For Immediate Release
Two Indicted for Alleged Conspiracy to Sell Weapons Supposedly Owned by Family of Saddam Hussein
NEWARK, N.J. B A federal grand jury in Newark returned an indictment today charging two men with conspiring to sell seven firearms in New Jersey believed to have been stolen and smuggled out of Iraq after once belonging to the family of Saddam Hussein, U.S. Attorney Paul J. Fishman announced.
David Phillip Ryan, 50, of Miami, Florida, and Carlos Quirola-Ordonez, a/k/a "Julio Antonio Gonzalez," a/k/a "Manny," 57, of New Milford, New Jersey, are each charged with one count of conspiring to transport stolen firearms. Ryan is also charged with one count of transporting stolen property in interstate commerce.
According to the indictment and other documents filed in Newark federal court:
In April 2012, law enforcement received information that valuable firearms allegedly belonging to members of the family of the late Iraqi president Saddam Hussein were available for sale. The weapons were kept in Florida while attempts were made by Ryan, Quirola-Ordonez and others to find buyers in New Jersey. During the course of the conspiracy, seven firearms – which were appraised as a collection to be worth between $250,000 to $350,000 – were shipped to New Jersey for viewing by potential buyers.
Federal law enforcement officers seized the following firearms in the course of the investigation:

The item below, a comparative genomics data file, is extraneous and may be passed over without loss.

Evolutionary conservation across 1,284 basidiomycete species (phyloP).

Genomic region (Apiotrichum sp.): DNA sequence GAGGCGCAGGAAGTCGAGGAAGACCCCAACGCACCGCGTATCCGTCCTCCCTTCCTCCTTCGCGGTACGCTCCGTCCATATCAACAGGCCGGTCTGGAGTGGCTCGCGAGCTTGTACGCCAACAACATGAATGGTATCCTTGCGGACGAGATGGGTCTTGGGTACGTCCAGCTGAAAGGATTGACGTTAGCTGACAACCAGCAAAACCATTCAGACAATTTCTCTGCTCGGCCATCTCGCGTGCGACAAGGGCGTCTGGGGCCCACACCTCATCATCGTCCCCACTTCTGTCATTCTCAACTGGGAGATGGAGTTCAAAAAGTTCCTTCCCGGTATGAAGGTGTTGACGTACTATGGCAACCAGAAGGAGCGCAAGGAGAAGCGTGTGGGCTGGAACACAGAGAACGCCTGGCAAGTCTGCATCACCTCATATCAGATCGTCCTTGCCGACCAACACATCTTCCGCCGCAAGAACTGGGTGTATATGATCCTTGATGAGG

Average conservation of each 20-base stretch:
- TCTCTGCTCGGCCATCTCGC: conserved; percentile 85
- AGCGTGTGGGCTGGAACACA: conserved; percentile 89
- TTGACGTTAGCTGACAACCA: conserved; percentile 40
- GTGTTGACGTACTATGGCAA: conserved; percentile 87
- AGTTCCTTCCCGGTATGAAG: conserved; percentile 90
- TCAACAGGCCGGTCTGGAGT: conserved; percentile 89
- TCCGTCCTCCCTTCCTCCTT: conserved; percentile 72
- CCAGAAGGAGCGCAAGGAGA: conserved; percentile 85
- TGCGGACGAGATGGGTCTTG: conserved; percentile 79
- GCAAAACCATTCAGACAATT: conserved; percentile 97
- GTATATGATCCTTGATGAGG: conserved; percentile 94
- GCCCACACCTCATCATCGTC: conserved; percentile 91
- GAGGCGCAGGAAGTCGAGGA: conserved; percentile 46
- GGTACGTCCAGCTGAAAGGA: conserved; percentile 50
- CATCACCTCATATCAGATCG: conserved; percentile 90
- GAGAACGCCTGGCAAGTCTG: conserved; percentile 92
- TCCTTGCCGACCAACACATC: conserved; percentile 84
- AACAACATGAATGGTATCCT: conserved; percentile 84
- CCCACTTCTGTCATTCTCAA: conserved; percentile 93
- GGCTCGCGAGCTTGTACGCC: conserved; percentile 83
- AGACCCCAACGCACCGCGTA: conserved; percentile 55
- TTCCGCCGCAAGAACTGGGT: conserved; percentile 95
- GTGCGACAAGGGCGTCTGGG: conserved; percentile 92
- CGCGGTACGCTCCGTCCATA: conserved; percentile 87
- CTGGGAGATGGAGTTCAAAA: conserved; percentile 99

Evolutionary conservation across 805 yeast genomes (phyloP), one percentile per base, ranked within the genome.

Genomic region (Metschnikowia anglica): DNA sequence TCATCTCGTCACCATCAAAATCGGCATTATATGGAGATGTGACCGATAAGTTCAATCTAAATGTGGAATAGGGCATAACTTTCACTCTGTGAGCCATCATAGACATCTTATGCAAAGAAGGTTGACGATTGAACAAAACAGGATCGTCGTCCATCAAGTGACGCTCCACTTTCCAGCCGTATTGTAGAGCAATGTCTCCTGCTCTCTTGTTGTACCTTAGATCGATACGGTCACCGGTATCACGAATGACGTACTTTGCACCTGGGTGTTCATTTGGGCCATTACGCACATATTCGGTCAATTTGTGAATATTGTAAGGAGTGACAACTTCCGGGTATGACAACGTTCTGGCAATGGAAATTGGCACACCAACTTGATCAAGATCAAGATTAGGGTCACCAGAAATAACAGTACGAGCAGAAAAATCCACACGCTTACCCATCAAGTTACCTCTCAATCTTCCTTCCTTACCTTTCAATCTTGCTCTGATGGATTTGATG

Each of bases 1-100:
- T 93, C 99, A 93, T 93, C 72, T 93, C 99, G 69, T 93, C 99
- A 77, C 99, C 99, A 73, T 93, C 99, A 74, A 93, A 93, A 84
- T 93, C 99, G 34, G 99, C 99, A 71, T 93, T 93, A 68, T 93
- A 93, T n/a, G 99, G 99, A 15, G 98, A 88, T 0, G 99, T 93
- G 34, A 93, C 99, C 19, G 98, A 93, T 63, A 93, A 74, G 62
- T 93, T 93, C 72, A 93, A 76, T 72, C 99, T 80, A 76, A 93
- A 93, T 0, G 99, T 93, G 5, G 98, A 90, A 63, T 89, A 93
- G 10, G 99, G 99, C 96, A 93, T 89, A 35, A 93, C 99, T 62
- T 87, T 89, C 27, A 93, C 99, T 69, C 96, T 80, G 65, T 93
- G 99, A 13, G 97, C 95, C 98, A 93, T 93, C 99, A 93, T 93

- One Coonan Arms Inc., .357 semi-automatic pistol, nickel finish, made in St. Paul, Minn., with gold inlay and a medallion "QS" on left side grip (believed to be the initials of Qusay Saddam Hussein al-Tikriti, the second son of former Iraqi President Saddam Hussein);
- One Korth, .357 magnum revolver (six shot) stamped "Made in W. Germany Waffenfabrik Koth Ratzeburg/LBG," with gold inlay, black finish, wood grips, which displays a drawing of a wild boar;
- One Korth, .357 magnum, revolver (six shot) stamped "Made in W. Germany Waffenfabrik Koth Ratzeburg/LBG," with gold inlay, black finish, wood grips, which displays a drawing of a moose;
- One Chinese State Factories type 64 pistol, .32 caliber semi-auto pistol, black finish, with Yemen flag icon on both sides of grip and Arabic writing on the slide;
- Two Cosmi, 12 gauge shotguns, break top, single barrel;
- One Llama Semiautomatic .45 ACP pistol with gold leaf and gold inlays, hand engraved, bearing the initials "QS"
The conspiracy count carries a maximum potential penalty of five years in prison and a $250,000 fine. The unlawful transportation of stolen property in interstate commerce count with which Ryan is also charged carries a maximum penalty of 10 years in prison and a $250,000 fine.
Four men, including Ryan and Quirola-Ordonez, were originally charged by complaint with related offenses. The two other individuals, Howard Blumenthal and Karlo Sauer, have pleaded guilty to their roles in this conspiracy and await sentencing.
U.S. Attorney Fishman credited special agents of the Bureau of Alcohol, Tobacco, Firearms and Explosives, under the direction of George P. Belsky; and Immigration and Customs Enforcement, Homeland Security Investigations, under the direction of Special Agent in Charge Andrew M. McLees, with the investigation leading to the charges.
The government is represented by Joyce M. Malliet of the U.S. Attorney’s Office National Security Unit in Newark.
The charges and allegations contained in the indictment are merely accusations, and the defendants are considered innocent unless and until proven guilty.